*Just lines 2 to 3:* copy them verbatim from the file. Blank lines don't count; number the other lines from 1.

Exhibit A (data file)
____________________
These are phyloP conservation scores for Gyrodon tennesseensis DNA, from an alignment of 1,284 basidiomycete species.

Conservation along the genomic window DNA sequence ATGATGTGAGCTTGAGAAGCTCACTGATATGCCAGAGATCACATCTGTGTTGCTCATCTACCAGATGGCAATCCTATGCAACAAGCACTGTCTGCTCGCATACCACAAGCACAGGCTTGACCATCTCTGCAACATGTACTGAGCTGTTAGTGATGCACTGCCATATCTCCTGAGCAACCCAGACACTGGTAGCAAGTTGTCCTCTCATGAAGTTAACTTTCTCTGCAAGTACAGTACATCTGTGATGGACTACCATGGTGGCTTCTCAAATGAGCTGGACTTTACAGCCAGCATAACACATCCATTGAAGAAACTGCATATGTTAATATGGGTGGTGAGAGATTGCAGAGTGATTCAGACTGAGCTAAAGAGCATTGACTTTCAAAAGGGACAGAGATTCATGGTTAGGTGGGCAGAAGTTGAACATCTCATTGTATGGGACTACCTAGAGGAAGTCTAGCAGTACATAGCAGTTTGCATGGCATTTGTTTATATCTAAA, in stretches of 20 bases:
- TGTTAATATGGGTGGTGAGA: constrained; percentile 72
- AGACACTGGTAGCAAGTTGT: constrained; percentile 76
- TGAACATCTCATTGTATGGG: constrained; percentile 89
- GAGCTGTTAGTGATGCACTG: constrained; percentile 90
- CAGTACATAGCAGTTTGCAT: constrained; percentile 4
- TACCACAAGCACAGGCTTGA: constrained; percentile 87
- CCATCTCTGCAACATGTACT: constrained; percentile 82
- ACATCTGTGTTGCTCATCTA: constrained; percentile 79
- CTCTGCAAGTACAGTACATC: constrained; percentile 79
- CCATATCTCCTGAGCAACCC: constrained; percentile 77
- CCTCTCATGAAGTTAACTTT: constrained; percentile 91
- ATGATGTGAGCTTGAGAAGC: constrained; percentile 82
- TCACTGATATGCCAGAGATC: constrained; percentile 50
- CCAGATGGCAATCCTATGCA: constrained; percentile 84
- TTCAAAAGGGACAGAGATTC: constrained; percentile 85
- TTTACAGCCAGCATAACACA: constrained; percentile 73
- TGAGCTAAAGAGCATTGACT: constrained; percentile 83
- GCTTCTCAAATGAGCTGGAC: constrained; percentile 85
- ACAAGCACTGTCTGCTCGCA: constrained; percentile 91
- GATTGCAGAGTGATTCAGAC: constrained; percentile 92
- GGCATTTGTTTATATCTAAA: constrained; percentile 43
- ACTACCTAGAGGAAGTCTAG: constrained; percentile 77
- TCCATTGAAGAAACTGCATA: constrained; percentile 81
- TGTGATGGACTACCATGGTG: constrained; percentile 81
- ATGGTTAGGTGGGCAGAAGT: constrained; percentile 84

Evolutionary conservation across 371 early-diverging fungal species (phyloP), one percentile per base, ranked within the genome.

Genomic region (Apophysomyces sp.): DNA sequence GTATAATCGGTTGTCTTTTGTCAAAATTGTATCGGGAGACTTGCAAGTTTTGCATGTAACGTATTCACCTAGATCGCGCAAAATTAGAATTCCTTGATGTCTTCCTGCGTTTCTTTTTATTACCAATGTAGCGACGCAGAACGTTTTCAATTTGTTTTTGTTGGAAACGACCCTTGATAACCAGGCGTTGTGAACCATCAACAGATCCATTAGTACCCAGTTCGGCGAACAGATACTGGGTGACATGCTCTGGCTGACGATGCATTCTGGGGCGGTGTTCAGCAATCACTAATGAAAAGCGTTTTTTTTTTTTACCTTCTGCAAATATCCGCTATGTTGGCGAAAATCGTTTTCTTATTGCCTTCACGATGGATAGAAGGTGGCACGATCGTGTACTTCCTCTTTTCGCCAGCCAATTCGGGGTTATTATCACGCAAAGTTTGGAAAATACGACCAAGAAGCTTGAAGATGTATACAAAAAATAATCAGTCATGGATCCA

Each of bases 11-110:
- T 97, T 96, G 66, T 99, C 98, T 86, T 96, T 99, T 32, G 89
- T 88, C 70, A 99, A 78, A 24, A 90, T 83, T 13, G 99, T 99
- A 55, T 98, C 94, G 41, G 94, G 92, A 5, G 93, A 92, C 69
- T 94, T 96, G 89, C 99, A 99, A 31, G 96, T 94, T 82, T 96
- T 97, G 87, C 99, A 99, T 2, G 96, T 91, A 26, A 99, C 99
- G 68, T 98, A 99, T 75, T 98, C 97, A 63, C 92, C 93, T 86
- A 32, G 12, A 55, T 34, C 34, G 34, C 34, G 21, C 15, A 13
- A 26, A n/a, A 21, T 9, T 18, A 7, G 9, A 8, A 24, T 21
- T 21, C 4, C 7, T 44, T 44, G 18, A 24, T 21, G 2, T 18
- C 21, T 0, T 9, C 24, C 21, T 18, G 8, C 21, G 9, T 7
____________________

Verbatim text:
Conservation along the genomic window DNA sequence ATGATGTGAGCTTGAGAAGCTCACTGATATGCCAGAGATCACATCTGTGTTGCTCATCTACCAGATGGCAATCCTATGCAACAAGCACTGTCTGCTCGCATACCACAAGCACAGGCTTGACCATCTCTGCAACATGTACTGAGCTGTTAGTGATGCACTGCCATATCTCCTGAGCAACCCAGACACTGGTAGCAAGTTGTCCTCTCATGAAGTTAACTTTCTCTGCAAGTACAGTACATCTGTGATGGACTACCATGGTGGCTTCTCAAATGAGCTGGACTTTACAGCCAGCATAACACATCCATTGAAGAAACTGCATATGTTAATATGGGTGGTGAGAGATTGCAGAGTGATTCAGACTGAGCTAAAGAGCATTGACTTTCAAAAGGGACAGAGATTCATGGTTAGGTGGGCAGAAGTTGAACATCTCATTGTATGGGACTACCTAGAGGAAGTCTAGCAGTACATAGCAGTTTGCATGGCATTTGTTTATATCTAAA, in stretches of 20 bases:
- TGTTAATATGGGTGGTGAGA: constrained; percentile 72